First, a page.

To a Shepherd who inquires about his master, Kurwenal replies sadly that only Isolde's arrival, with her magic arts, can save him. The Shepherd agrees to change the sad tune he is playing on his pipe as soon as he sights a ship approaching. Stirring, Tristan asks where he is, then in delirium says he has visited the realm of night and will return there. He clings to life only so that he can find Isolde and take her with him. Tristan thanks Kurwenal for his devotion, then imagines he sees Isolde's ship approaching. But the Shepherd still pipes a sad tune: the sea is empty. He wishes Isolde's medicine had given him peace then instead of reviving him to suffer the torments of longing. Once more he swoons, then revives to imagine Isolde's smile as she draws near. The Shepherd's tune finally changes to a cheerful fanfare, and Kurwenal sees the ship. Tristan rouses himself in growing agitation. For once he blesses the day, because it lights Isolde's way to him. Recklessly he tears off his bandages, letting his wounds bleed so that she can heal them — "forever." No sooner has Isolde rushed in than he falls dying in her arms. She exhorts him to live in order that they can share a final hour of reunion, but he is dead. The Shepherd sights another ship, which Kurwenal assumes is bringing Marke and Melot, bent on vengeance. Though Brangäne is with them, Kurwenal will not listen and attacks them, killing Melot and holding Marke's retainers at bay until he himself falls, mortally wounded. Marke, overwhelmed with sadness, sees the dead Tristan, while Brangäne tries to arouse Isolde, telling her the king has come to pardon and unite the lovers. But Isolde, oblivious, has a vision of Tristan beckoning to the world beyond. Must she alone perceive this and go to meet him? She must. As Brangäne tries to hold her, she sinks, transfigured in death, upon Tristan's body.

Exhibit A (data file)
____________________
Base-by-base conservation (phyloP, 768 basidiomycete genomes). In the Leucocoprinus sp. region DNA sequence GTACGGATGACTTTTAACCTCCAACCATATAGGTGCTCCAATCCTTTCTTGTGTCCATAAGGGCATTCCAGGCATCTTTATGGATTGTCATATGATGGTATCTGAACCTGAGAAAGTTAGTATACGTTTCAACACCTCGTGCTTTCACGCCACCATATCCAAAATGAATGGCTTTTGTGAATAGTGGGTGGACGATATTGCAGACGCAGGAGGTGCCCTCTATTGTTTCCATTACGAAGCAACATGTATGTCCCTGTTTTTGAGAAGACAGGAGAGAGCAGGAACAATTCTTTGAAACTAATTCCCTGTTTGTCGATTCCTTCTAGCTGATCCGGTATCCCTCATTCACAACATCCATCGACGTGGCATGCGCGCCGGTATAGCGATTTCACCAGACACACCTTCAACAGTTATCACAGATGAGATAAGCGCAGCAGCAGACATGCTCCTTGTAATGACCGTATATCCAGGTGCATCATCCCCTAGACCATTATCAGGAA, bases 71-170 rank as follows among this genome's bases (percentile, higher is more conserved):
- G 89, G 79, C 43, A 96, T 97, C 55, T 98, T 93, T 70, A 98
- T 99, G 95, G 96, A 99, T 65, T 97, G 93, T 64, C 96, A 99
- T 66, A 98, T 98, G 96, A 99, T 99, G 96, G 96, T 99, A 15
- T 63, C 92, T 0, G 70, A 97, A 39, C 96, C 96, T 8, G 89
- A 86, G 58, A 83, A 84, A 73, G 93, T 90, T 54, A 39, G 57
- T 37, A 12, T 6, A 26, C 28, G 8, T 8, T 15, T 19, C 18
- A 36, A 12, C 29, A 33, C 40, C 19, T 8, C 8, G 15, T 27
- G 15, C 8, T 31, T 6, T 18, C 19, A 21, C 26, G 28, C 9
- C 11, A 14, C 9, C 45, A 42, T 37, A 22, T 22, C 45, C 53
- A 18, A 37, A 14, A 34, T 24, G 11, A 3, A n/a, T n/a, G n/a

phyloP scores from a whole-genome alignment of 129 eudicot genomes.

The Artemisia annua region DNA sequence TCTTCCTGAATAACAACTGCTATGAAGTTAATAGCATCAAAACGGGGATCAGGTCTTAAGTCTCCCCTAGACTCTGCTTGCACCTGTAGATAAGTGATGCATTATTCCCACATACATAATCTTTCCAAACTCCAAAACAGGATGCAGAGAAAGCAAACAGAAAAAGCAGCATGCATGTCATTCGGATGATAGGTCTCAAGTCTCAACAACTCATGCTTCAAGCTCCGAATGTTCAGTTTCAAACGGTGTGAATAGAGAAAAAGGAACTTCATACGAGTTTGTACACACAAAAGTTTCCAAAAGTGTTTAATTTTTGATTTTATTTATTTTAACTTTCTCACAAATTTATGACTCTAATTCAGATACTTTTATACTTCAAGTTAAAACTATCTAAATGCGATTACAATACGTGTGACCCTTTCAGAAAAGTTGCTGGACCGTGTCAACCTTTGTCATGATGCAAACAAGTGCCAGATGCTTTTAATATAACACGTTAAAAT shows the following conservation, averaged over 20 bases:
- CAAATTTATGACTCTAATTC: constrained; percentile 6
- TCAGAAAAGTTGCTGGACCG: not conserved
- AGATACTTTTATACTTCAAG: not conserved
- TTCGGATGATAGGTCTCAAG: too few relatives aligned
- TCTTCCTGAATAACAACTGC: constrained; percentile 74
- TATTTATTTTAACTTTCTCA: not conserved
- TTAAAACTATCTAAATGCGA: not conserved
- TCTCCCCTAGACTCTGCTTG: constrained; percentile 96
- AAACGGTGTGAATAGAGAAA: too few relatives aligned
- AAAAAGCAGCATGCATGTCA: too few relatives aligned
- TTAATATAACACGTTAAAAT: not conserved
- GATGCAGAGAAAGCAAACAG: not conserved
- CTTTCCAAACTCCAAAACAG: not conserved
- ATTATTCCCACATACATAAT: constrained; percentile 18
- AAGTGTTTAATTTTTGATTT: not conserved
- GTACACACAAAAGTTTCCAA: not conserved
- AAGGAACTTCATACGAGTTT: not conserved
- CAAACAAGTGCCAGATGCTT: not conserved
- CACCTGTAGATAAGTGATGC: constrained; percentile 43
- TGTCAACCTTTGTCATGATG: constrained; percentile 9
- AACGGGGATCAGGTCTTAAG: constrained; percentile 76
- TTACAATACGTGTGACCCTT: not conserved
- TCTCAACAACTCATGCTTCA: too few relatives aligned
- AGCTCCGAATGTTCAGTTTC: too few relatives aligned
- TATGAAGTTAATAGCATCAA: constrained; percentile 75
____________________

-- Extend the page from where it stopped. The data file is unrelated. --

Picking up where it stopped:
Creative team

Conductor Jiří Bĕlohlávek
Director Nikolaus Lehnhoff
Set and Lighting Designer Roland Aeschlimann
Costume Designer Andrea Schmidt-Futterer
Associate Lighting Designer Robin Carter
Assistant Director Daniel Dooner


Isolde Nina Stemme
Brangäne Katarina Karnéus
Kurwenal Bo Skovhus
Tristan Robert Gambill
Melot Stephen Gadd
King Marke René Pape
Young Sailor/Shepherd Timothy Robinson
Steersman Richard Mosley-Evans

London Philharmonic Orchestra
The Glyndebourne Chorus

Tristan und Isolde, Glyndebourne Festival 2007. Photo: Mike Hoban.
Tristan und Isolde, Glyndebourne Festival 2007. Photo: Mike Hoban.
Tristan und Isolde, Glyndebourne Festival 2007. Photo: Mike Hoban.
Tristan und Isolde, Glyndebourne Festival 2007. Photo: Mike Hoban.
Tristan und Isolde, Glyndebourne Festival 2007. Photo: Mike Hoban.
Tristan und Isolde, Glyndebourne Festival 2007. Photo: Mike Hoban.
Tristan und Isolde, Glyndebourne Festival 2007. Photo: Mike Hoban.
Tristan und Isolde, Glyndebourne Festival 2007. Photo: Mike Hoban.
Tristan und Isolde, Glyndebourne Festival 2007. Photo: Mike Hoban.
Tristan und Isolde, Glyndebourne Festival 2007. Photo: Mike Hoban.
Tristan und Isolde, Glyndebourne Festival 2007. Photo: Mike Hoban.
Tristan und Isolde, Glyndebourne Festival 2007. Photo: Mike Hoban.

"a wonder of visual beauty as much as musical rapture, without once straining for artificial effect"

"this is opera as good as it gets"

"In 2003, this was Glyndebourne’s first Wagner staging in its 70-year existence; now, as then, it remains among the finest productions I’ve seen in my five years in this job."

- Anthony Holden (The Observer)

"triumphantly revived"

"never has Death’s door seemed more grimly welcoming, nor oblivion more serene"

- Michael Church (The Independent)

"I don’t think I have ever witnessed a more perfect realisation of a Wagner opera than this superb Tristan und Isolde."

"In whatever heaven or hell he has been consigned to, the composer must have been purring with pleasure."

"Jiři Bělohlávek’s magisterial conducting underpinned the performance"

"a sublime third act that was almost unbearable in its intensity"

"The playing of the London Philharmonic Orchestra was quite wonderful throughout"

"a great and unforgettable occasion, which does Glyndebourne the utmost honour"

- Rupert Christiansen (The Daily Telegraph)

"continues to work its deep magic"

"superbly played by the London Philharmonic Orchestra"

"there can be little doubt that, for those willing to step beyond their own concept of virtual reality, Glyndebourne’s Tristan certainly offers a way."

- Hilary Finch (The Times)